Sherlock Holmes has become such a cultural fixture since he first appeared in print that all of us have surely, at one time or another, considered reading through the London detective’s complete case files. But where to start? One can always begin at the beginning with that first print appearance, Sir Arthur Conan Doyle’s 1887 novel A Study in Scarlet. But how best to progress through the Sherlock Holmes canon, a body of 56 short stories and four novels (and that number counting only the material written by Conan Doyle himself), some more essential than others?
You might consider reading the adventures of Sherlock Holmes according to the preferences of Sherlock Holmes’ creator. We know these preferences because of a 1927 competition in The Strand Magazine, where the character’s popularity first blew up, which asked readers to name the twelve best Sherlock Holmes stories. They asked Conan Doyle the same question, and the list he came up with runs as follows:
- “The Adventure of the Speckled Band” (“a grim story” that “I am sure will be on every list”)
- “The Redheaded League”
- “The Adventure of the Dancing Men” (due, as with “The Redheaded League,” to “the originality of the plot”)
- “The Final Problem” (“we could hardly leave out the story which deals with the only foe who ever really extended Holmes, and which deceived the public (and Watson) into the erroneous inference of his death”)
- “A Scandal in Bohemia” (since, as the first short story in the series, “it opened the path for the others,” and “it has more female interest than is usual”)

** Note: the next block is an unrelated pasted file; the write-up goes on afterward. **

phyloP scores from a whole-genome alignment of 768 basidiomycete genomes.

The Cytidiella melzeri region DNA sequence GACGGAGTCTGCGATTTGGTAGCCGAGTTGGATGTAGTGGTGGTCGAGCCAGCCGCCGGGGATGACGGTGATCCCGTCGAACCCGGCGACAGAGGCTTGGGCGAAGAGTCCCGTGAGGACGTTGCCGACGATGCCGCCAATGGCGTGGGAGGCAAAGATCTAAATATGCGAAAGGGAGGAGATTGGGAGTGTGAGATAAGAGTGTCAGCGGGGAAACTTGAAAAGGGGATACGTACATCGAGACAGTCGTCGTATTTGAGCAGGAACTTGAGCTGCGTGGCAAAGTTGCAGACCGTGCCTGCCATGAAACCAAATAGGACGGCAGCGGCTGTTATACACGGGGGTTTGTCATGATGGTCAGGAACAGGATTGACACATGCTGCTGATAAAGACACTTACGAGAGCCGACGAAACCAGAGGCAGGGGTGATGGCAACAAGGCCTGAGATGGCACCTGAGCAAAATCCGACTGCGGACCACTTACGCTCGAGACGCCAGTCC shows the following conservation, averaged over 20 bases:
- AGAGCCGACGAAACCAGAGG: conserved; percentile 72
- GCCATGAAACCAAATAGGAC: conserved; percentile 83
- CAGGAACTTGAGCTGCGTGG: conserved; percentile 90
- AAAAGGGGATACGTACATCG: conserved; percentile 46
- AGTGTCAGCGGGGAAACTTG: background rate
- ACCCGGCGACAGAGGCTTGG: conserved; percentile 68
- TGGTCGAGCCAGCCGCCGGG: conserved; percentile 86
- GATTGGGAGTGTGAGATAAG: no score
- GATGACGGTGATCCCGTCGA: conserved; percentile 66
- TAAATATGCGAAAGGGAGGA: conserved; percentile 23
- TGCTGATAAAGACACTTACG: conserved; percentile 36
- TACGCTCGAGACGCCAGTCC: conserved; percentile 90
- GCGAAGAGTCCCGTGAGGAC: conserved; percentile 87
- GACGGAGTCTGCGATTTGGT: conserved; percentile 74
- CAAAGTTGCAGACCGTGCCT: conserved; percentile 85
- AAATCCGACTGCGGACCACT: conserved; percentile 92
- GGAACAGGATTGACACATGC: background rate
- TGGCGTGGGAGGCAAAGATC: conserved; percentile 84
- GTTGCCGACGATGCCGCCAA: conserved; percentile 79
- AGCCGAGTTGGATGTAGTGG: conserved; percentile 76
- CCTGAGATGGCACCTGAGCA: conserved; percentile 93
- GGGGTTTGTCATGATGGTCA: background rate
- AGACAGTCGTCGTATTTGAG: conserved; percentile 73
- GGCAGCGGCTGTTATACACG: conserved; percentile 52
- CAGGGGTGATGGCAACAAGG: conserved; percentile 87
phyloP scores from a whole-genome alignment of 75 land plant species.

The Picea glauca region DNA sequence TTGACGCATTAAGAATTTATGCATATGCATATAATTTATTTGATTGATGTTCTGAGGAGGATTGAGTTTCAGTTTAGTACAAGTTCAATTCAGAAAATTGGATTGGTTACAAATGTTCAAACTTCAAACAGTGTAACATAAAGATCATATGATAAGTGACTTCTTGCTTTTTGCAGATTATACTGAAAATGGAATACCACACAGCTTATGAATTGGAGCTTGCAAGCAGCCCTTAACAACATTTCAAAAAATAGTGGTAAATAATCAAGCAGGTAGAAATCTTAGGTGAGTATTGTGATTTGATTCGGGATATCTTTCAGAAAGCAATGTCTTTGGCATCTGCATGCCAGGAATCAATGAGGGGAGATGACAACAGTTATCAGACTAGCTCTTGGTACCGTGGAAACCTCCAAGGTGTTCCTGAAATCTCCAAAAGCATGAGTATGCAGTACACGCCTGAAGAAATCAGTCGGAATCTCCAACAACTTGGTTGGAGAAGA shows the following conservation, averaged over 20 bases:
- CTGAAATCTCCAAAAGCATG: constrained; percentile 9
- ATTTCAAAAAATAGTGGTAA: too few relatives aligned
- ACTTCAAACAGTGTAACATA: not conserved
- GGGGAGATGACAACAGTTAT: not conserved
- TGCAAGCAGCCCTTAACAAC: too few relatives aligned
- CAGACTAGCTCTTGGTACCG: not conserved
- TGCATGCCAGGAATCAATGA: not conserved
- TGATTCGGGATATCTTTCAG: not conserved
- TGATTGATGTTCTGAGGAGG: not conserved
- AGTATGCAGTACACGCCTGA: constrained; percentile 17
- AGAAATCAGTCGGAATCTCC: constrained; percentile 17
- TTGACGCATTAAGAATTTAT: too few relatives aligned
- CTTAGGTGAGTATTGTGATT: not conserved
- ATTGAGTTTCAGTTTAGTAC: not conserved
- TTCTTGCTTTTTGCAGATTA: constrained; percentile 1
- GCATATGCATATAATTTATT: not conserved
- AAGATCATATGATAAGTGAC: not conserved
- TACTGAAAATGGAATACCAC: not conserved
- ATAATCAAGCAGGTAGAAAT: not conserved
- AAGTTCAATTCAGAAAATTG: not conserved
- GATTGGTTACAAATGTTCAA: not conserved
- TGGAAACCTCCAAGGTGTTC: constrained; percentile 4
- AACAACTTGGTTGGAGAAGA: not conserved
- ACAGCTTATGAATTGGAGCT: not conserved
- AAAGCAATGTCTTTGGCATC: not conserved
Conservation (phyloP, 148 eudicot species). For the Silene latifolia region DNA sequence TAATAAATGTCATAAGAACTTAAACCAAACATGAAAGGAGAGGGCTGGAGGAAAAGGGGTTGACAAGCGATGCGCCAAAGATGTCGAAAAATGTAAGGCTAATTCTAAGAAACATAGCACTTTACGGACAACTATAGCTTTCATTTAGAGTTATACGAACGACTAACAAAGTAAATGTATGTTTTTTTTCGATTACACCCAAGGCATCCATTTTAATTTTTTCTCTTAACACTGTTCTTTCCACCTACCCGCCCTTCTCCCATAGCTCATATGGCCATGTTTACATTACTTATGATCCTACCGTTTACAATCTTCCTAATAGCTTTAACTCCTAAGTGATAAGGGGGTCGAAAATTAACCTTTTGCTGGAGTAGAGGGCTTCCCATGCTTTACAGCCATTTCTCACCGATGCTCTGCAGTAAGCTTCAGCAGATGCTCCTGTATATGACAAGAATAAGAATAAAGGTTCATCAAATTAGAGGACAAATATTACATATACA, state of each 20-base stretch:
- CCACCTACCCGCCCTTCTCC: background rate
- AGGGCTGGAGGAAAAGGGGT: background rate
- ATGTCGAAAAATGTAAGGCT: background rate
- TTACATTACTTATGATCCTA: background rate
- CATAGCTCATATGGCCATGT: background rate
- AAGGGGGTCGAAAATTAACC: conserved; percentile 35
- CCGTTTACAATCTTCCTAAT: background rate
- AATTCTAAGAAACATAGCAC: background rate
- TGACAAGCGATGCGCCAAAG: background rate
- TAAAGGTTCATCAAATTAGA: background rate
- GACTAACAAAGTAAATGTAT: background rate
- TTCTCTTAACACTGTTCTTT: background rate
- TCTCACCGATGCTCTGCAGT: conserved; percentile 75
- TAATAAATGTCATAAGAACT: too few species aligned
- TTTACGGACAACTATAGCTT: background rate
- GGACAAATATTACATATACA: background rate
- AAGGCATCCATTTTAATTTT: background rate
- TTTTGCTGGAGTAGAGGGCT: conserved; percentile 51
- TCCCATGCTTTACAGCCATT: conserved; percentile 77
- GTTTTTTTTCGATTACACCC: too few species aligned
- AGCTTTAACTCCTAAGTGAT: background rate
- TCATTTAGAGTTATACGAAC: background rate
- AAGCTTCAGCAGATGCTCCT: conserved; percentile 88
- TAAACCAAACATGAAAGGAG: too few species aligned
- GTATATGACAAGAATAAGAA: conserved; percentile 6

- “The Adventure of the Empty House” (“the story which esssays the difficult task of explaining away the alleged death of Holmes”)
- “The Five Orange Pips” (“though it is short it has a certain dramatic quality of its own”)
- “The Adventure of the Second Stain” (for its treatment of “high diplomacy and intrigue”)
- “The Adventure of the Devil’s Foot” (“grim and new”)
- “The Adventure of the Priory School” (“worth a place if only for the dramatic moment when Holmes points his finger at the Duke”)
- “The Musgrave Ritual” (for its inclusion of “a historical touch which gives it a little added distinction” and “a memory from Holmes’ early life”)
- “The Reigate Squires” (in which “on the whole, Holmes himself shows perhaps the most ingenuity”)
He later added seven more favorites, including some he’d written after The Strand‘s contest took place:
- “Silver Blaze”
- “The Adventure of the Bruce-Partington Plans”
- “The Crooked Man”
- “The Man with the Twisted Lip”
- “The Greek Interpreter”
- “The Resident Patient”
- “The Naval Treaty”
“When this competition was first mooted I went into it in a most light-hearted way,” wrote Conan Doyle, “thinking that it would be the easiest thing in the world to pick out the twelve best of the Holmes stories. In practice I found that I had engaged myself in a serious task.” And those who call themselves Sherlock Holmes enthusiasts know that, though they may have begun reading the stories with an equally light heart, they soon found themselves going deeper and deeper into Holmes’ world in a much more serious way than they’d expected. Starting with Conan Doyle’s selections may set you down the very same path; when you finally come out the other side, feel free to name your own top twelve stories in the comments below.
For a quick way to read Conan Doyle’s Sherlock Holmes stories, get The Complete Sherlock Holmes.
Colin Marshall writes elsewhere on cities, language, Asia, and men’s style. He’s at work on a book about Los Angeles, A Los Angeles Primer, the video series The City in Cinema, and the crowdfunded journalism project Where Is the City of the Future? Follow him on Twitter at @colinmarshall or on Facebook.